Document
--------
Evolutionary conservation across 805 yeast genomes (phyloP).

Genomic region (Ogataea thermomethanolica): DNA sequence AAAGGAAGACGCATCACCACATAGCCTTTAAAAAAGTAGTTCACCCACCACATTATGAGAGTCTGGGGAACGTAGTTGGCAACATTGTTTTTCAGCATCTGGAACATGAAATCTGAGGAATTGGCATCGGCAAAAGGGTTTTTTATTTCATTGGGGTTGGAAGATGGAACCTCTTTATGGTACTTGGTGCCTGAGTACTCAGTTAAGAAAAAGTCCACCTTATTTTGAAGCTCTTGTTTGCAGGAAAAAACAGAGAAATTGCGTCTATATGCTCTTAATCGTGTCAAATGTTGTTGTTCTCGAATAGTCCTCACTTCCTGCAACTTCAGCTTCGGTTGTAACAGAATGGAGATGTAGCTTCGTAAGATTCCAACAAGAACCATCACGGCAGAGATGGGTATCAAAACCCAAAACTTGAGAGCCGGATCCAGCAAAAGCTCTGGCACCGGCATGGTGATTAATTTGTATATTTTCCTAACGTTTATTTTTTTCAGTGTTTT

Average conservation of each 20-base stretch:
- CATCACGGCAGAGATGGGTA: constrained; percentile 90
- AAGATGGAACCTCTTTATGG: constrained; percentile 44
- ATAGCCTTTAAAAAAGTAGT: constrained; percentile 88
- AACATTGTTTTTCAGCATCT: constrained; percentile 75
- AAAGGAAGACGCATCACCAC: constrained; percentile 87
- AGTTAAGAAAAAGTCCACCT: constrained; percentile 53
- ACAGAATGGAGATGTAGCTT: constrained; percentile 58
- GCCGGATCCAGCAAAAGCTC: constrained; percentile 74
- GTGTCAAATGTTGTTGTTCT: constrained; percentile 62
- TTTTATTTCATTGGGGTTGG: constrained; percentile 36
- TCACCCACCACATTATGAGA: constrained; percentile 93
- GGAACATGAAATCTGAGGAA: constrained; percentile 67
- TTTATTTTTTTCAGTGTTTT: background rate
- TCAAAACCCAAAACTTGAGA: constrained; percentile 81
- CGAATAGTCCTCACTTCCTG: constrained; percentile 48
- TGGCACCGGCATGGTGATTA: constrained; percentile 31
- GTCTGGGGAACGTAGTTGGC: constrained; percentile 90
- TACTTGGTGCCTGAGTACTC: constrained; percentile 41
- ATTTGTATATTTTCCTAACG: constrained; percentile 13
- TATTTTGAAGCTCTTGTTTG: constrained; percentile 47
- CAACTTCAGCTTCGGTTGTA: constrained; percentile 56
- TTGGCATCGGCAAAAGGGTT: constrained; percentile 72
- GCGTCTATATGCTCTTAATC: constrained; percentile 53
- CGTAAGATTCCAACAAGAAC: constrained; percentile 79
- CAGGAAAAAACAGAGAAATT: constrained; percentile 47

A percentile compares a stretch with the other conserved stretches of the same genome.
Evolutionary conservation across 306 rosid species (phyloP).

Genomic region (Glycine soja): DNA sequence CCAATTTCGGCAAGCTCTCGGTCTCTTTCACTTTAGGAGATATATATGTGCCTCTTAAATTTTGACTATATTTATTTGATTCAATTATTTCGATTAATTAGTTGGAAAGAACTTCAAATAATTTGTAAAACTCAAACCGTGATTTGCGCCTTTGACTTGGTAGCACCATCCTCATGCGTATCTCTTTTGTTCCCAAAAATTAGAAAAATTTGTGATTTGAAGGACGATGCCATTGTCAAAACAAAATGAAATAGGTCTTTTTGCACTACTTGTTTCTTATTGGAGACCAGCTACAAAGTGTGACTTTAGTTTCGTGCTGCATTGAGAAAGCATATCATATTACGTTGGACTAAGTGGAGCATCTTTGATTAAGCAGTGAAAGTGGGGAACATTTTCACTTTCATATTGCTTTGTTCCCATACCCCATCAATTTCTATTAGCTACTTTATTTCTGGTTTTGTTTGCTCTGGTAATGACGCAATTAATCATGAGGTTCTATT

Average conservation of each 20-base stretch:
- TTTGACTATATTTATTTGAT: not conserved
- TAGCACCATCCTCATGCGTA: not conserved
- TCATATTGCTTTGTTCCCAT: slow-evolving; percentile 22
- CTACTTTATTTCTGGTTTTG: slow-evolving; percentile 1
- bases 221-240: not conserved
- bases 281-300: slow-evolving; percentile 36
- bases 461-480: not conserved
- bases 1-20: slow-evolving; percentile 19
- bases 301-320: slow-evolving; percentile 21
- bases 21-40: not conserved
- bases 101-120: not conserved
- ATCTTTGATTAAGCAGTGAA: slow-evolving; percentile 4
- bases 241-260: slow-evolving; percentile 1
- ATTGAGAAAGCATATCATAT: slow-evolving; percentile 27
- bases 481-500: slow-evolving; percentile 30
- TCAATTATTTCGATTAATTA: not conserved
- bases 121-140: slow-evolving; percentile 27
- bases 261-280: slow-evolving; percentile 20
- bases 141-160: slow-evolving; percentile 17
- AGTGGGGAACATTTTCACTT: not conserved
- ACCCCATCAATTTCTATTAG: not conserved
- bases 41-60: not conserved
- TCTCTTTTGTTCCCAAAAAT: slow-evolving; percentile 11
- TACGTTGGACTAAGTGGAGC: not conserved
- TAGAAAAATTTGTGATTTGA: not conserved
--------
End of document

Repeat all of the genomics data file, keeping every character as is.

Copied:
Evolutionary conservation across 805 yeast genomes (phyloP).

Genomic region (Ogataea thermomethanolica): DNA sequence AAAGGAAGACGCATCACCACATAGCCTTTAAAAAAGTAGTTCACCCACCACATTATGAGAGTCTGGGGAACGTAGTTGGCAACATTGTTTTTCAGCATCTGGAACATGAAATCTGAGGAATTGGCATCGGCAAAAGGGTTTTTTATTTCATTGGGGTTGGAAGATGGAACCTCTTTATGGTACTTGGTGCCTGAGTACTCAGTTAAGAAAAAGTCCACCTTATTTTGAAGCTCTTGTTTGCAGGAAAAAACAGAGAAATTGCGTCTATATGCTCTTAATCGTGTCAAATGTTGTTGTTCTCGAATAGTCCTCACTTCCTGCAACTTCAGCTTCGGTTGTAACAGAATGGAGATGTAGCTTCGTAAGATTCCAACAAGAACCATCACGGCAGAGATGGGTATCAAAACCCAAAACTTGAGAGCCGGATCCAGCAAAAGCTCTGGCACCGGCATGGTGATTAATTTGTATATTTTCCTAACGTTTATTTTTTTCAGTGTTTT

Average conservation of each 20-base stretch:
- CATCACGGCAGAGATGGGTA: constrained; percentile 90
- AAGATGGAACCTCTTTATGG: constrained; percentile 44
- ATAGCCTTTAAAAAAGTAGT: constrained; percentile 88
- AACATTGTTTTTCAGCATCT: constrained; percentile 75
- AAAGGAAGACGCATCACCAC: constrained; percentile 87
- AGTTAAGAAAAAGTCCACCT: constrained; percentile 53
- ACAGAATGGAGATGTAGCTT: constrained; percentile 58
- GCCGGATCCAGCAAAAGCTC: constrained; percentile 74
- GTGTCAAATGTTGTTGTTCT: constrained; percentile 62
- TTTTATTTCATTGGGGTTGG: constrained; percentile 36
- TCACCCACCACATTATGAGA: constrained; percentile 93
- GGAACATGAAATCTGAGGAA: constrained; percentile 67
- TTTATTTTTTTCAGTGTTTT: background rate
- TCAAAACCCAAAACTTGAGA: constrained; percentile 81
- CGAATAGTCCTCACTTCCTG: constrained; percentile 48
- TGGCACCGGCATGGTGATTA: constrained; percentile 31
- GTCTGGGGAACGTAGTTGGC: constrained; percentile 90
- TACTTGGTGCCTGAGTACTC: constrained; percentile 41
- ATTTGTATATTTTCCTAACG: constrained; percentile 13
- TATTTTGAAGCTCTTGTTTG: constrained; percentile 47
- CAACTTCAGCTTCGGTTGTA: constrained; percentile 56
- TTGGCATCGGCAAAAGGGTT: constrained; percentile 72
- GCGTCTATATGCTCTTAATC: constrained; percentile 53
- CGTAAGATTCCAACAAGAAC: constrained; percentile 79
- CAGGAAAAAACAGAGAAATT: constrained; percentile 47

A percentile compares a stretch with the other conserved stretches of the same genome.
Evolutionary conservation across 306 rosid species (phyloP).

Genomic region (Glycine soja): DNA sequence CCAATTTCGGCAAGCTCTCGGTCTCTTTCACTTTAGGAGATATATATGTGCCTCTTAAATTTTGACTATATTTATTTGATTCAATTATTTCGATTAATTAGTTGGAAAGAACTTCAAATAATTTGTAAAACTCAAACCGTGATTTGCGCCTTTGACTTGGTAGCACCATCCTCATGCGTATCTCTTTTGTTCCCAAAAATTAGAAAAATTTGTGATTTGAAGGACGATGCCATTGTCAAAACAAAATGAAATAGGTCTTTTTGCACTACTTGTTTCTTATTGGAGACCAGCTACAAAGTGTGACTTTAGTTTCGTGCTGCATTGAGAAAGCATATCATATTACGTTGGACTAAGTGGAGCATCTTTGATTAAGCAGTGAAAGTGGGGAACATTTTCACTTTCATATTGCTTTGTTCCCATACCCCATCAATTTCTATTAGCTACTTTATTTCTGGTTTTGTTTGCTCTGGTAATGACGCAATTAATCATGAGGTTCTATT

Average conservation of each 20-base stretch:
- TTTGACTATATTTATTTGAT: not conserved
- TAGCACCATCCTCATGCGTA: not conserved
- TCATATTGCTTTGTTCCCAT: slow-evolving; percentile 22
- CTACTTTATTTCTGGTTTTG: slow-evolving; percentile 1
- bases 221-240: not conserved
- bases 281-300: slow-evolving; percentile 36
- bases 461-480: not conserved
- bases 1-20: slow-evolving; percentile 19
- bases 301-320: slow-evolving; percentile 21
- bases 21-40: not conserved
- bases 101-120: not conserved
- ATCTTTGATTAAGCAGTGAA: slow-evolving; percentile 4
- bases 241-260: slow-evolving; percentile 1
- ATTGAGAAAGCATATCATAT: slow-evolving; percentile 27
- bases 481-500: slow-evolving; percentile 30
- TCAATTATTTCGATTAATTA: not conserved
- bases 121-140: slow-evolving; percentile 27
- bases 261-280: slow-evolving; percentile 20
- bases 141-160: slow-evolving; percentile 17
- AGTGGGGAACATTTTCACTT: not conserved
- ACCCCATCAATTTCTATTAG: not conserved
- bases 41-60: not conserved
- TCTCTTTTGTTCCCAAAAAT: slow-evolving; percentile 11
- TACGTTGGACTAAGTGGAGC: not conserved
- TAGAAAAATTTGTGATTTGA: not conserved